Makin' History: You don’t miss the water till the well runs dry
No, this isn’t another article on the impact of the drought. This is a piece on a more personal subject – something that I have been thinking about lately especially the last couple of weeks. If you have someone who does way too much for you and you take some of those things for granted, this column is for you.
With Sarah out on the John Muir Trail for 28 days I’m thinking about everything she does for others – husband, family (kids and parents), friends, co-workers, community and to generally improve life on this planet.
It’s not a subject she would permit me to write about if she were here because she’s also humble. But in her absence my speaking out just might strike a familiar chord especially in those of you in a similar situation.
If you need a litmus test to see where you are with your loved ones just make arrangements for your spouse, or significant others to be somewhere else for a month or so, and soon you will relate to what I mean.
When we first talked about Sarah doing this JMT backpacking adventure I thought I would be going along. Every backpacking trip we’ve taken for 20 years we’ve done together. As we sized up what was involved we realized I had to be support crew for this adventure when your family business is the town’s newspaper.
There was no way we could both go for a month and meet all the demands of publication deadlines and managing the business. Backpacking and living outside is one of Sarah’s passions in life – nobody I’ve ever met does it better.
What’s unique about this trip is thru-hiking the JMT and doing it with our daughter. Over the years Sarah has developed into an accomplished outdoors writer – she will produce some incredible material documenting this experience.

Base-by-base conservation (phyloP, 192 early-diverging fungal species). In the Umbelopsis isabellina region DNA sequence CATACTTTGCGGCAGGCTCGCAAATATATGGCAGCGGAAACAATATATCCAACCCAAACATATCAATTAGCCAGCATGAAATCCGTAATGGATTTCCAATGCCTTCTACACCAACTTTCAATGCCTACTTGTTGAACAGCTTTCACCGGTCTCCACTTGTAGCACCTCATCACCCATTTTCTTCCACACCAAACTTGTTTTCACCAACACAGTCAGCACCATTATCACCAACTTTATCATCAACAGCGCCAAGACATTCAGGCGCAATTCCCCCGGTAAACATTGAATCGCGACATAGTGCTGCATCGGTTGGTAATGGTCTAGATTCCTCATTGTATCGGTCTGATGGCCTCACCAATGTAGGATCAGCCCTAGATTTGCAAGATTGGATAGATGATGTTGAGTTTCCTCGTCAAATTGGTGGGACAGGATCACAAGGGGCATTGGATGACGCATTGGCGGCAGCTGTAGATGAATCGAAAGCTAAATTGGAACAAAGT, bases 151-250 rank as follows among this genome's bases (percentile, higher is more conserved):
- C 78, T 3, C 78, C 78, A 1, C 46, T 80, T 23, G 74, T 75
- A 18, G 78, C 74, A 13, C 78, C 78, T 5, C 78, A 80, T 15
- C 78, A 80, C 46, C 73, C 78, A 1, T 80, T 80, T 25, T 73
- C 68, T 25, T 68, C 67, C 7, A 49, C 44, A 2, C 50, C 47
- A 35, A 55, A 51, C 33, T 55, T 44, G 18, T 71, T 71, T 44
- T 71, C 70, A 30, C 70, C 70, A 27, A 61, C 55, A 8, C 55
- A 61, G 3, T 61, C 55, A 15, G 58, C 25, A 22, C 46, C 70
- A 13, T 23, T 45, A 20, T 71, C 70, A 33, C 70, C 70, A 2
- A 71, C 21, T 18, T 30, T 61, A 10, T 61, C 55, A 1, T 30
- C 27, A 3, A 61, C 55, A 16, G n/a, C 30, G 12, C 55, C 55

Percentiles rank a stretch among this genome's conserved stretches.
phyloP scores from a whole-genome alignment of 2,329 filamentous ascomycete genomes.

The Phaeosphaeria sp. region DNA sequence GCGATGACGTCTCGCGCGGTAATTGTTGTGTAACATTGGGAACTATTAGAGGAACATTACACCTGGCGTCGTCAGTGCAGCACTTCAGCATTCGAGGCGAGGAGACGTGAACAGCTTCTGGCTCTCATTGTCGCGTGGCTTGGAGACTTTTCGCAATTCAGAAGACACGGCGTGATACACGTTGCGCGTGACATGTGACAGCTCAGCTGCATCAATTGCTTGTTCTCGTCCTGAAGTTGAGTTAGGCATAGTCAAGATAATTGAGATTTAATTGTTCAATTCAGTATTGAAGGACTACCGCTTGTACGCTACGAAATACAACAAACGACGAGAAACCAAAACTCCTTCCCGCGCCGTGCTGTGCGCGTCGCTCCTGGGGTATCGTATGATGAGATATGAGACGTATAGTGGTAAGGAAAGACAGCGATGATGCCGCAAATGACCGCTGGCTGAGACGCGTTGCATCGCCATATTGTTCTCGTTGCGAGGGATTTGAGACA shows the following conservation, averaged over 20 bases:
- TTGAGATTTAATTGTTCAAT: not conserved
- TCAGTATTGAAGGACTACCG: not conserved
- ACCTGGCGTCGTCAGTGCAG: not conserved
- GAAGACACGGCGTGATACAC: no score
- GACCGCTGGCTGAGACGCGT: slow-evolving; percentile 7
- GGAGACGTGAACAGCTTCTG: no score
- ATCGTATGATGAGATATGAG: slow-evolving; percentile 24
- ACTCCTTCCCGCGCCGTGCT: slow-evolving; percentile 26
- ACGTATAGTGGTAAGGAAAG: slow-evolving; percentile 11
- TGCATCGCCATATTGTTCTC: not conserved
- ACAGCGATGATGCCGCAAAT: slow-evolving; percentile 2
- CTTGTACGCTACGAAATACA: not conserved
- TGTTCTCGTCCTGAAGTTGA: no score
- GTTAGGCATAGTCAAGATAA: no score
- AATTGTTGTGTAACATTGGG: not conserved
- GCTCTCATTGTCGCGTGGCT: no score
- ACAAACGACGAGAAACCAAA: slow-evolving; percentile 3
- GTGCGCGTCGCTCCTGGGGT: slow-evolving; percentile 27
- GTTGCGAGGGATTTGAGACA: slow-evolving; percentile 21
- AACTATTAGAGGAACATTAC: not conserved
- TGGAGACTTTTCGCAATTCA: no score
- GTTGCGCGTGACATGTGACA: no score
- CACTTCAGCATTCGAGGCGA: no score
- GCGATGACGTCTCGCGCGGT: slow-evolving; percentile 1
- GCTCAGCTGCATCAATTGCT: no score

Throughout the 28 years we have known each other, Sarah has been a huge John Muir fan and wilderness advocate. Those values were instilled during nine childhood summers living inCedar Grove, Sequoia, and Yellowstone and while her father, Jim Barton was a seasonal NPS ranger (1950 to the late 1960s).
Jim, 91 has been invited to the NPS alumni employee bash at Wolverton in September that’s part of Sequoia’s 125th anniversary celebration. My father-in-law, who first worked for the NPS as a seasonal in 1950, will likely be the oldest former park employee in attendance.
He’s met, worked for, or was a friend of every superintendent Sequoia National Park has ever had. Jim Barton is truly “living history” and is a big part of why we have the preservation of a historic cultural landscape in Mineral King. It is a remarkable story that’s far too complex to be understood in its own time.
I’m part of this Barton clan now – our kids are the sixth generation to be raised in Three Rivers. They (Jennie and Johnnie) live in Oakland now but like Sarah they will come home one day and take up the mantle of this Barton legacy.
Appreciating this history doesn’t make me miss my wife, friend and business partner any less. There’s a big hole in my heart right now and I wish I could just get a text or message saying the JMT hikers are okay and making steady progress toward Mount Whitney. [I did receive a voicemail on Monday, July 27 when they briefly had cell service on a layover day at Red’s Meadow near Devils Postpile].
When I do finally see Sarah after what seems like an eternity, I can show her how much I appreciate all she does day in and day out. I’m going after that “honey do” list like I really care – because I know now as much as ever how much I do care. I can take solace in the fact that soon she will be home back doing her thing again and planning our next adventure.
“The sweetness in travel is the homecoming.”